Gulf Crisis May Benefit Israel, State Department Official Says
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Gulf Crisis May Benefit Israel, State Department Official Says

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The Persian Gulf crisis could result in positive changes and ultimately greater peace and prosperity for Israel and its Arab neighbors, a State Department official told B’nai B’rith leaders here this week.

Iraqi President Saddam Hussein’s blatant disregard for human rights and his reign of terror in Iraq and Kuwait will end in victory for the international community and United States, Aaron David Miller, a member of the department’s policy planning staff, said during B’nai B’rith International’s 35th biennial convention here Tuesday.

“No one should doubt the United States’ staying power” in Saudi Arabia, said Miller, a pinch-hitter for Assistant Secretary of State John Kelly, who was unable to attend because of the Gulf crisis.

“It is absolutely imperative that Iraq not be allowed to prevail in this crisis,” Miller said.

He said a possible outcome of the confrontation with Iraq “could be Israel living in a less dangerous neighborhood.”

The guest speaker assured nearly 1,000 members of the world’s largest Jewish organization that Israel’s security and its recognition by all Middle East countries remain an important part of the Bush administration’s policies.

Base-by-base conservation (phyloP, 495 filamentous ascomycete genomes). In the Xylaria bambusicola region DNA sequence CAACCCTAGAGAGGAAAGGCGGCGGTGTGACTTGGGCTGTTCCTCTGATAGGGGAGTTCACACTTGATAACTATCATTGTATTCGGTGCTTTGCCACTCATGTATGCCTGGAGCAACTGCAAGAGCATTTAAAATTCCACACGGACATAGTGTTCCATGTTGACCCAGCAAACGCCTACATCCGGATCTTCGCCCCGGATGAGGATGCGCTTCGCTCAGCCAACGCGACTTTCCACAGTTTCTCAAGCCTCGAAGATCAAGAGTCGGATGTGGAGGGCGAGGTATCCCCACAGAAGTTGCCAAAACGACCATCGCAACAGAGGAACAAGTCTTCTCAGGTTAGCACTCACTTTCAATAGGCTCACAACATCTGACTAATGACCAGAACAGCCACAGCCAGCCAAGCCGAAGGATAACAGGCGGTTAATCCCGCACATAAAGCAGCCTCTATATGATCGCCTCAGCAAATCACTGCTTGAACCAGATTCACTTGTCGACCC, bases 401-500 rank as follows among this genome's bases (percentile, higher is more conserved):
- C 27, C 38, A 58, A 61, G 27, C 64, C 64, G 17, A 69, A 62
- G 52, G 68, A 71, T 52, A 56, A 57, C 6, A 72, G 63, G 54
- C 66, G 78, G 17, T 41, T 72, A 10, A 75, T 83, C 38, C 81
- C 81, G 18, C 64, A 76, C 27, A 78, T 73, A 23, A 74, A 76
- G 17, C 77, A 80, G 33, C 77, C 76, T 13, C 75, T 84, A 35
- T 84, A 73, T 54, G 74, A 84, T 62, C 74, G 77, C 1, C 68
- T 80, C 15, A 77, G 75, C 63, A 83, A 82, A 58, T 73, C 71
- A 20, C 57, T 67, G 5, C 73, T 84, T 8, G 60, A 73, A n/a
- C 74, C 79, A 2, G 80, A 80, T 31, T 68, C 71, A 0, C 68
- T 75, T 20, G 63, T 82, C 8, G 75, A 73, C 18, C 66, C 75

The danger of Saddam Hussein was brought home to convention delegates earlier in the week by Moshe Arad, Israel’s outgoing ambassador to Washington.

“We meet at an ominous moment in history,” he said in an address to the convention Sunday night. “There is global consensus that he is a menace to the peace, stability and security not only of that region, but of the entire democratic and industrialized world.”

In Israel, he said, “we take the Iraqi threat very seriously, and we are prepared to respond to any act of aggression against us, to defend ourselves effectively,” he said.

“The Iraqi crisis ought to tell the people of the United States something about who American’s friends are in the region,” Arad said.

That lesson is not lost on the Bush administration, Miller indicated in his speech. “We support Israel because it is right,” he said. And we support Israel because it is in the United States’ national interest.”

The B’nai B’rith convention featured a number of other prominent speakers, including the nation’s first black governor, L. Douglas Wilder of Virginia, and Simcha Dinitz, chairman of the Jewish Agency Executive.

In a hotly contested race that came to a vote on the plenary floor Wednesday, the convention elected Kent Schiner of Baltimore to replace Seymour Reich as B’nai B’rith president. Schiner defeated Richard Heideman of Washington.

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